More specifically, I think everyone who participated to a community like a forum knows the frustration when a site goes down or a database gets wiped. Or an hard drive crash, in a more personal case. I don't think I'm the only one who freaks out when things like that happen. Well, starting from the "golden age" of Lum the Mad there's so much that was lost. Millions of messages, articles. That's our history and it's priceless. The website basically has two purposes, work as a memory and a workshop. Initially the website was the result of a whole lot of frustration. I beta tested "Wish" for a couple of months and poured a lot of thoughts on the beta message boards. I saved some forum threads before the beta boards were closed. The frustration was because I couldn't accept that all the community had done, and all the good premises of that game were going to be wasted. I couldn't accept that the time I passed there was going to be simply useless.
So I felt the need to save all that, give it a "following" so that it wouldn't be all lost and forgotten. Keep a memory of things. Learn lessons. My site served the purpose of "fixing" some stuff. Maintain a memory and use it to fuel my own learning process. I think working on games is exciting also because there's a lot going on, a lot to absorb. The reason why I am now pulling the handbrake is simply for one reason: addiction. [The site has turned into] an endless passion that I fear is way beyond what I'm allowed to do.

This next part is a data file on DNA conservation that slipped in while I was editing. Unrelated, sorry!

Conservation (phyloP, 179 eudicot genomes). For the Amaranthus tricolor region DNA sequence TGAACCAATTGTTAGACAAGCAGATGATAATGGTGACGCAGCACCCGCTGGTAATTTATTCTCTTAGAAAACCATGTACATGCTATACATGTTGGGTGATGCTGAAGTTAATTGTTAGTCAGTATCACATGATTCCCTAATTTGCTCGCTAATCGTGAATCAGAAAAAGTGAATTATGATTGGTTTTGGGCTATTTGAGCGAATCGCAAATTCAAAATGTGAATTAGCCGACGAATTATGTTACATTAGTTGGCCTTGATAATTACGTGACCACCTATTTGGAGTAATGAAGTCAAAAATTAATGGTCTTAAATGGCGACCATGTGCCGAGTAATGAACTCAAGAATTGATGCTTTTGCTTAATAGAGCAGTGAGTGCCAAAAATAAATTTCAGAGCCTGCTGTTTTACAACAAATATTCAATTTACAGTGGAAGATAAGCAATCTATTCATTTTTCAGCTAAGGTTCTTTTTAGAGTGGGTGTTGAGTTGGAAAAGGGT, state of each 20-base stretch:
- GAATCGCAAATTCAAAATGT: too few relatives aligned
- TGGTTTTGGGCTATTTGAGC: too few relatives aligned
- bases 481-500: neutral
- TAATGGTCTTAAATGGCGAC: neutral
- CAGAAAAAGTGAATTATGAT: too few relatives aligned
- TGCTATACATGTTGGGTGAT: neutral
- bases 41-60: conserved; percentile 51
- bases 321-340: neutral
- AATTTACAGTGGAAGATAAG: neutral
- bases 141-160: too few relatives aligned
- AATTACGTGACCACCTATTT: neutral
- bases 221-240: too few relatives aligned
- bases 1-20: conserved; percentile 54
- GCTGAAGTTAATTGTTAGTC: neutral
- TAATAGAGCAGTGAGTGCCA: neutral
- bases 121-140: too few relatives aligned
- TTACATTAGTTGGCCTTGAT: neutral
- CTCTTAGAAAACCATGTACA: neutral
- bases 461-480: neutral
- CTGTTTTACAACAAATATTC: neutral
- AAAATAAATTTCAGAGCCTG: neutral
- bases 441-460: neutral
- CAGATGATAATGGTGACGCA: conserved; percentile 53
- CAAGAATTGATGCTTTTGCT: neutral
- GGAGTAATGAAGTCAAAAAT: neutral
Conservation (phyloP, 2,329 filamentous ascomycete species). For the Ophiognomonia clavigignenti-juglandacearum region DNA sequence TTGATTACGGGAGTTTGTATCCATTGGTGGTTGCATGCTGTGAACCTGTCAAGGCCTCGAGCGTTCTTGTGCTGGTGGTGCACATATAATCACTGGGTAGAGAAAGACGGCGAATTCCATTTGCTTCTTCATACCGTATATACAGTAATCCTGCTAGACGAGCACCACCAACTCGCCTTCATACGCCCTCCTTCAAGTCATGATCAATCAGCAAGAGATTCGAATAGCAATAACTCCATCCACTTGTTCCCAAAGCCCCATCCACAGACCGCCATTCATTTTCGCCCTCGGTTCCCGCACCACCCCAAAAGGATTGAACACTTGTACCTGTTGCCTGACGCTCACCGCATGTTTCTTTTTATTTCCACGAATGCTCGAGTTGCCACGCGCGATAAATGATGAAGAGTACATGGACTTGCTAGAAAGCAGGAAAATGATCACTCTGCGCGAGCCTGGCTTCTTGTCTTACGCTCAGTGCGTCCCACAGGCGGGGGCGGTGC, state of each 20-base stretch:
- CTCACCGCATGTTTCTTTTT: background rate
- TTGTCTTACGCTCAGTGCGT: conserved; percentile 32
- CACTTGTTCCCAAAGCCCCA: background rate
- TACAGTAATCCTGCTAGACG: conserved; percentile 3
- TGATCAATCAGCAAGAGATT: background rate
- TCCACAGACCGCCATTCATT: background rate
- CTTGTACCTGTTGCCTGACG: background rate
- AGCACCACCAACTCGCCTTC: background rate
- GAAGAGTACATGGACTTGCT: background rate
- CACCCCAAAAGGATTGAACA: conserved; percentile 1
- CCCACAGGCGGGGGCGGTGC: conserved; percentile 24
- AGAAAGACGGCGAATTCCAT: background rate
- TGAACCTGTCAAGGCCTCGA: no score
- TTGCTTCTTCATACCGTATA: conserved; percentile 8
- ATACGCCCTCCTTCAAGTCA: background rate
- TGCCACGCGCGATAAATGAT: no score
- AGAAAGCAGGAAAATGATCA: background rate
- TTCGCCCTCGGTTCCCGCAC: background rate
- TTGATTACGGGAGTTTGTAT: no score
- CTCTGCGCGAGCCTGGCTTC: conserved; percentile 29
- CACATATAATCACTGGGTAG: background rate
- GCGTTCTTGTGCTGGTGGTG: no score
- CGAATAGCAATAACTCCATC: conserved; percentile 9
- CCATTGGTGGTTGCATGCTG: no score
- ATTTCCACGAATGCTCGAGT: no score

Michael: On the site, in commentary, and in your discussion of why you started the site, you show an obvious passion for Massive games. What got you 'into' the massive genre in the first place? Was there a friend or game that drew you in?
Abalieno: Here I show how far I am from the stereotype of the hardcore gamer. None of my friends play online games and none of them could be considered "gamers", so I'm mostly a loner. It's not the hook with a group that led me to online games by chance. Instead it was something I looked for all by myself and that I strongly wanted. Previous to MMOGs I had some experience on MUDs, both as player and as maker, but as maker I just wrote a whole lot of ideas. Months passed, I keep writing and nothing was ever implemented ... I liked the kind of experimentation that Tarn Adams is doing today on Dwarf Fortress, and I wanted to bring that to a MUD.
I spent very little time playing and a whole lot discussing features, development and more, but I wasn't part of the team (and all of the design and coding was done just by one guy) so I was just there creating and participating to discussions. Then, with the time, the MUD kept growing and drawing in more players and the focus moved more toward the game itself, worldbuilding and less on the experimentation and creative design, so I slowly lost interest and moved my attention somewhere else. I don't consider myself particularly smart, nor particularly creative. Just the same, I'm a sponge. I absorb, understand and learn very rapidly. And as a sponge I think I'm one of the best in the world ;) This means that everything had a strong influence on me at some point and that I owe a lot to my experiences, the communities and so on.